Affordable housing should not be seen to be dependent on market forces as many in the business arena view it. Affordable housing is a human right to live in a human dwelling at an affordable price. As one of the candidates for the California Assembly, District 36, I have always advocated and fought for the rights of citizens to live in a home or apartment that is priced at a level their income can afford. I view this as an inalienable right.
When I am elected, I will see to it that all modes of Gentrification will end. Gentrification, or anything like it, make it less affordable for the average family to afford where they would live.
For an issue on which so many of us agree—the rent is too damned high, especially in Assembly District 36. There isn’t even a clear partisan divide on the affordability crisis. As a political issue, housing doesn’t scan neatly along any traditional political lines. Instead, it divides people diagonally, drawing seismic fault lines through traditional liberal blocs and marking alliances between conservatives and progressives in ways that “bipartisan” doesn’t fully convey.
Our children are our most important asset and preparing them for their future, our future, will enjoy my focus and attention when I’m elected. I would like to first recognize the California Teachers Association as the strongest advocate for teachers, counselors, school librarians, social workers, psychologists, and nurses. I also applaud these K-12 educators, community college faculty and education support professionals!
As such, I commit to work with their teachers and leaders, regardless of whether they work for a public-school district or a charter school, in providing the best instruction to those students in need of general instruction, at-risk populations, and student assessment. I will stand with CTA on protecting collective bargaining. From advocating for fair pay, adequate working conditions, workday, benefits package, and calendar, the CTA their members can count on Lourdes Everett Assemblywoman AD 36 as a friend.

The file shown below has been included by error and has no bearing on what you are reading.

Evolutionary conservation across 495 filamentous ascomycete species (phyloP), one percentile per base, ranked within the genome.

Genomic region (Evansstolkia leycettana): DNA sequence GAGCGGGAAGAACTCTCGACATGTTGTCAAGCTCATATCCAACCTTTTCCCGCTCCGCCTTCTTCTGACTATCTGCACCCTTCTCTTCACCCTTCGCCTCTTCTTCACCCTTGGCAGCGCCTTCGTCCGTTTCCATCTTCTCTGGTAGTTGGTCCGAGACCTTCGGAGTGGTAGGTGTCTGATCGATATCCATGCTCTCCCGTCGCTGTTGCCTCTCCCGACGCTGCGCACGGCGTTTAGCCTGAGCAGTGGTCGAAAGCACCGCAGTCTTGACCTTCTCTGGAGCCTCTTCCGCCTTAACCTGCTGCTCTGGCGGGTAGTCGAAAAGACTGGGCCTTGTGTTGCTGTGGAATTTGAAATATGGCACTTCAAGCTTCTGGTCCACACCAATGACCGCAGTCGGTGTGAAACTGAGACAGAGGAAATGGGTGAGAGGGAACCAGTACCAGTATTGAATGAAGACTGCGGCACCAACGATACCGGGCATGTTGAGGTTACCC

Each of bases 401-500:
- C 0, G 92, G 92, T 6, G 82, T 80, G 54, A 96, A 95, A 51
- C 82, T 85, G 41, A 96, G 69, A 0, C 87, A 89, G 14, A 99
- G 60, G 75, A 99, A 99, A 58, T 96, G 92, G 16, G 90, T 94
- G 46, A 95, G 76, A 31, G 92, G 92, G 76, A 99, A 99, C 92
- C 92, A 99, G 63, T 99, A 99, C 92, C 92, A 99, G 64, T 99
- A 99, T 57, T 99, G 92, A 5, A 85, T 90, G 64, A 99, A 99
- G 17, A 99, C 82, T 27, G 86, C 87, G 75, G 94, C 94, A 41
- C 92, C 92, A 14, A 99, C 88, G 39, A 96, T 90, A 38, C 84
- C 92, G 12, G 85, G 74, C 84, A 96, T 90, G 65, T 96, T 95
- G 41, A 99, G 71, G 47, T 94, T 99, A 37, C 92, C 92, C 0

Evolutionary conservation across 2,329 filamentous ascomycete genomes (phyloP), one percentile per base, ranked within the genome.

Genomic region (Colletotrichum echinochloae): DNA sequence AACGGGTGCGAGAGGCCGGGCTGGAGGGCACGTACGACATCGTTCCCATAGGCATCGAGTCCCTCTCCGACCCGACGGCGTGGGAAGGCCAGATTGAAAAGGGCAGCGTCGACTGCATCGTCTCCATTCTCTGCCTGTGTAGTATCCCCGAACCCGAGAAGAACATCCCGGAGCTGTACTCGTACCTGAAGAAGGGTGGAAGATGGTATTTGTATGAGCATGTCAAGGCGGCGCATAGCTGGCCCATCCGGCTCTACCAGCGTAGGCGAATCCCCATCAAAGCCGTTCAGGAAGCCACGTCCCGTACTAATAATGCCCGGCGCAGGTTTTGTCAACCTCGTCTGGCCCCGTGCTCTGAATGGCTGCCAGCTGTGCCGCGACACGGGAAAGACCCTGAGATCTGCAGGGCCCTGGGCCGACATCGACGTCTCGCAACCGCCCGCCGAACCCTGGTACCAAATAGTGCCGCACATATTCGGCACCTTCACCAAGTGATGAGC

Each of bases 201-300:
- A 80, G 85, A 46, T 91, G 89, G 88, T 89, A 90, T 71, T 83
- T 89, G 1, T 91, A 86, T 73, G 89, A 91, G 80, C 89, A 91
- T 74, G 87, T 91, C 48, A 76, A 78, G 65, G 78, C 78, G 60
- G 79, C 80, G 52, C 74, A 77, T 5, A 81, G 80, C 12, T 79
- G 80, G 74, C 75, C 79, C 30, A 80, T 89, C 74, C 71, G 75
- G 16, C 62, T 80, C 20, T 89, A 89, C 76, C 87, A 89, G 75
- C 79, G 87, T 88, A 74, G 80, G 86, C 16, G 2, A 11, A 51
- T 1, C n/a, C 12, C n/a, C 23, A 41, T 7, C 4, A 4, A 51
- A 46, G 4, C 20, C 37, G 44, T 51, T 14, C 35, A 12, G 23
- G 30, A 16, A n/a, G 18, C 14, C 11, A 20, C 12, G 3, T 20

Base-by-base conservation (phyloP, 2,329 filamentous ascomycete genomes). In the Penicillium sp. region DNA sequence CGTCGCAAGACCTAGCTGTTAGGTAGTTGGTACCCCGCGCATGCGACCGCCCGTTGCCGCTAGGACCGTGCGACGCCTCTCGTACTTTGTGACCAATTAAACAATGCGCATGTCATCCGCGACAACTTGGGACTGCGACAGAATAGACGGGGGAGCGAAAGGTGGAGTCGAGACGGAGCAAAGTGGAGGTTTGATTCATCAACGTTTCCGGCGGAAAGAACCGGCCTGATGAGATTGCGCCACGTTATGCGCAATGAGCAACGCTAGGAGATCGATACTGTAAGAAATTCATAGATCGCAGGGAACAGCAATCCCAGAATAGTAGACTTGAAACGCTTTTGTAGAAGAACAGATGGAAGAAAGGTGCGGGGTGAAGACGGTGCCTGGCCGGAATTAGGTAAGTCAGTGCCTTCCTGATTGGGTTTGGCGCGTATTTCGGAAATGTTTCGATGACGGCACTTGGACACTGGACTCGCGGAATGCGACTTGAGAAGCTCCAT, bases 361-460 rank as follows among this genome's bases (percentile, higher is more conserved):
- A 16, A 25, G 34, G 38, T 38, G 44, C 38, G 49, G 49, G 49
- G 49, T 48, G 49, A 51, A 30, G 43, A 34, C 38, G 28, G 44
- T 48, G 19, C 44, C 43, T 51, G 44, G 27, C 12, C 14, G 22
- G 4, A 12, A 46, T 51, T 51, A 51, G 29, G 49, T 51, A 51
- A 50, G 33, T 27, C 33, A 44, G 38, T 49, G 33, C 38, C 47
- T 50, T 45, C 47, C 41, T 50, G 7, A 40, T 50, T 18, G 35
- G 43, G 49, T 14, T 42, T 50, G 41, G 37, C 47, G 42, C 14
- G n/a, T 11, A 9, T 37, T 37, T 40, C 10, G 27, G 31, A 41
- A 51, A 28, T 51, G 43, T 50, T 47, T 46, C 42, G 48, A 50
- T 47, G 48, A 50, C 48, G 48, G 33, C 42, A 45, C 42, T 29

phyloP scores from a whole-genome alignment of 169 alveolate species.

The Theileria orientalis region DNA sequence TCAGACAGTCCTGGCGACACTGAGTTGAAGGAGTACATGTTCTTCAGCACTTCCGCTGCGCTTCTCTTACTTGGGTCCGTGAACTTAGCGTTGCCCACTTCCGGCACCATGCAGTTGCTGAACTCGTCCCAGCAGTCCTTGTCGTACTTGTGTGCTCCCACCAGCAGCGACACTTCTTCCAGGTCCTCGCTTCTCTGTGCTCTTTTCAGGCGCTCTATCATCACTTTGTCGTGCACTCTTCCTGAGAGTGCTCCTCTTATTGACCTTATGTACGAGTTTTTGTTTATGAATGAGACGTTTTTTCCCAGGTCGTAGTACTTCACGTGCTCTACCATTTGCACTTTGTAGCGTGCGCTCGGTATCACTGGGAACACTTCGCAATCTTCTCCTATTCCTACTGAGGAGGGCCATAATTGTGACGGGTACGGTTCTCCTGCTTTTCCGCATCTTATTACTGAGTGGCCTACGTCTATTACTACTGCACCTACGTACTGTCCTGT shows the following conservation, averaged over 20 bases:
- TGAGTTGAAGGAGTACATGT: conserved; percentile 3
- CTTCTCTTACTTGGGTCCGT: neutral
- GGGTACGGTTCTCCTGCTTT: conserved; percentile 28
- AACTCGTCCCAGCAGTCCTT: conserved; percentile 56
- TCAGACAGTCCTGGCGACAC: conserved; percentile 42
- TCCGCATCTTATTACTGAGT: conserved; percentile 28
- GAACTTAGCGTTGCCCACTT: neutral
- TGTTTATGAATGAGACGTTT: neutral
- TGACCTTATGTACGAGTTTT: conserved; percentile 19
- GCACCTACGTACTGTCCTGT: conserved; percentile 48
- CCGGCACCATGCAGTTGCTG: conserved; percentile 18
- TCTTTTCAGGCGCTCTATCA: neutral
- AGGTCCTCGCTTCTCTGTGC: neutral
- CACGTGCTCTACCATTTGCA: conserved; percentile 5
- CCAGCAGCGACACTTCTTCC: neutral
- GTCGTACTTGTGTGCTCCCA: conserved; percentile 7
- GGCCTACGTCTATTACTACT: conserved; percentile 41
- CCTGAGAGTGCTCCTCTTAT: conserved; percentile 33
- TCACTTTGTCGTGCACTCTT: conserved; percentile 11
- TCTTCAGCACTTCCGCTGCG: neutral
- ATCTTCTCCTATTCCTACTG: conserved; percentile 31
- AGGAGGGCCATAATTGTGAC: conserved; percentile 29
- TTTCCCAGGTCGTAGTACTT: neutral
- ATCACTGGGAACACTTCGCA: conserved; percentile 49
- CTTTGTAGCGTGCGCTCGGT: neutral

Affordable Health Care
As a candidate for the California Assembly District 36, Lourdes Everett believes that everyone deserves access to the highest quality care and that meaningful health care reform is essential. For years, Mrs. Everett has fought to improve care and is committed to doing so in the future.
As a wealthy nation, there is no excuse to leave millions of people with no health insurance coverage. Without meaningful reform, the number of uninsured will rise. In addition to the uninsured population, a growing number of individuals and families are under-insured and have difficulty affording healthcare costs--including premiums, deductibles and co-payments--or are not covered for necessary services. According the American Journal of Medicine, medical problems caused 62% of all personal bankruptcies filed in the U.S. in 2007.
Surprisingly, 78% of those filers had medical insurance at the start of their illness, including 60.3% who had private coverage, not Medicare or Medicaid. These statistics only underscore the reality that covering the uninsured is only part of the answer. To truly provide coverage for all, we must enact insurance reforms that ensure that benefits are meaningful and cannot be arbitrarily revoked or denied.
When millions are uninsured, we all pay the price: higher insurance premiums, out of control health care costs.
Minimum Wage Amount
As of 2019, the statewide minimum wage in California is: $12.00 per hour for employers with 26 or more employees; and $11.00 per hour for employers with 25 or fewer employees. 4 California's state minimum wage overrides the federal minimum wage of $7.25 per hour.
Unfortunately, the California minimum wage increased to $10.50 per hour on January 1, 2017 for businesses with 26 or more employees, and then increase each year until reaching $15 per hour in 2022. It is illegal for California employers to pay employees less than the minimum wage.
If an employer violates minimum wage laws, you can recover the money you are owed in a wage and hour lawsuit. If the violation affects numerous employees, a wage and hour class action lawsuit may be appropriate. But many cities and counties in California have a higher minimum wage. For example, in the City of Los Angeles as of July 2019, the minimum wage is $14.25 per hour (or $13.25 per hour for employers with 25 or fewer employees.
As Assemblywoman of the AD 36, When elected and in my first 180 days after assuming my position of Assemblywoman AD 36 I will develop, introduce, and work with my other assembly colleagues to increase the minimum wage in California to 15.00 an hour, effective immediately.